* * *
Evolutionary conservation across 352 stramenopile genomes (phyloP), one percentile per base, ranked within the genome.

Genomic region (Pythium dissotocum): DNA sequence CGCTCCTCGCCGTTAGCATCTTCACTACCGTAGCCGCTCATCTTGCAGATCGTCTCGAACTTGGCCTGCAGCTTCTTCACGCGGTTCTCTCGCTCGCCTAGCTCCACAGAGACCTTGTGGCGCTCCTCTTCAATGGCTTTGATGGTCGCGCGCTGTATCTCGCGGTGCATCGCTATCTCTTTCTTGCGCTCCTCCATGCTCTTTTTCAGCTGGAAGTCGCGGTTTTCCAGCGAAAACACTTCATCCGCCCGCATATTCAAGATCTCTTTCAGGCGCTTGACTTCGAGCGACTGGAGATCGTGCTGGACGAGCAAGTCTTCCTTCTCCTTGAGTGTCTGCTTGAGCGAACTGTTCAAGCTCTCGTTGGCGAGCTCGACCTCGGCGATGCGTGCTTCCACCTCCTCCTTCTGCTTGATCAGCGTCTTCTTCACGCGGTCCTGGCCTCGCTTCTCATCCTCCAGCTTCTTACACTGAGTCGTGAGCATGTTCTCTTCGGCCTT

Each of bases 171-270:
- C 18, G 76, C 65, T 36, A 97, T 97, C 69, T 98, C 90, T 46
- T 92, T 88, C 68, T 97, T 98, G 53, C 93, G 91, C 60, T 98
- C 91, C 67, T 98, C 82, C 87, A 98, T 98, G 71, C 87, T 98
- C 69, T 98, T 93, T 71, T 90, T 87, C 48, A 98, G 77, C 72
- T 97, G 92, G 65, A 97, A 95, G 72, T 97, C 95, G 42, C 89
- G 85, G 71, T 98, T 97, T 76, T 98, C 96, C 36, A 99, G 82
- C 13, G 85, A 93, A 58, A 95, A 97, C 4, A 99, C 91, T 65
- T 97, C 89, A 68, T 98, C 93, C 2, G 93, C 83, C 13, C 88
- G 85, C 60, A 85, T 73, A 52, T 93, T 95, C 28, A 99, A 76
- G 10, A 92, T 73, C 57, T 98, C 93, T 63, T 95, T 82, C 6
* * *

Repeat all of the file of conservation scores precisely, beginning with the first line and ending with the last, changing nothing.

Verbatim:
Evolutionary conservation across 352 stramenopile genomes (phyloP), one percentile per base, ranked within the genome.

Genomic region (Pythium dissotocum): DNA sequence CGCTCCTCGCCGTTAGCATCTTCACTACCGTAGCCGCTCATCTTGCAGATCGTCTCGAACTTGGCCTGCAGCTTCTTCACGCGGTTCTCTCGCTCGCCTAGCTCCACAGAGACCTTGTGGCGCTCCTCTTCAATGGCTTTGATGGTCGCGCGCTGTATCTCGCGGTGCATCGCTATCTCTTTCTTGCGCTCCTCCATGCTCTTTTTCAGCTGGAAGTCGCGGTTTTCCAGCGAAAACACTTCATCCGCCCGCATATTCAAGATCTCTTTCAGGCGCTTGACTTCGAGCGACTGGAGATCGTGCTGGACGAGCAAGTCTTCCTTCTCCTTGAGTGTCTGCTTGAGCGAACTGTTCAAGCTCTCGTTGGCGAGCTCGACCTCGGCGATGCGTGCTTCCACCTCCTCCTTCTGCTTGATCAGCGTCTTCTTCACGCGGTCCTGGCCTCGCTTCTCATCCTCCAGCTTCTTACACTGAGTCGTGAGCATGTTCTCTTCGGCCTT

Each of bases 171-270:
- C 18, G 76, C 65, T 36, A 97, T 97, C 69, T 98, C 90, T 46
- T 92, T 88, C 68, T 97, T 98, G 53, C 93, G 91, C 60, T 98
- C 91, C 67, T 98, C 82, C 87, A 98, T 98, G 71, C 87, T 98
- C 69, T 98, T 93, T 71, T 90, T 87, C 48, A 98, G 77, C 72
- T 97, G 92, G 65, A 97, A 95, G 72, T 97, C 95, G 42, C 89
- G 85, G 71, T 98, T 97, T 76, T 98, C 96, C 36, A 99, G 82
- C 13, G 85, A 93, A 58, A 95, A 97, C 4, A 99, C 91, T 65
- T 97, C 89, A 68, T 98, C 93, C 2, G 93, C 83, C 13, C 88
- G 85, C 60, A 85, T 73, A 52, T 93, T 95, C 28, A 99, A 76
- G 10, A 92, T 73, C 57, T 98, C 93, T 63, T 95, T 82, C 6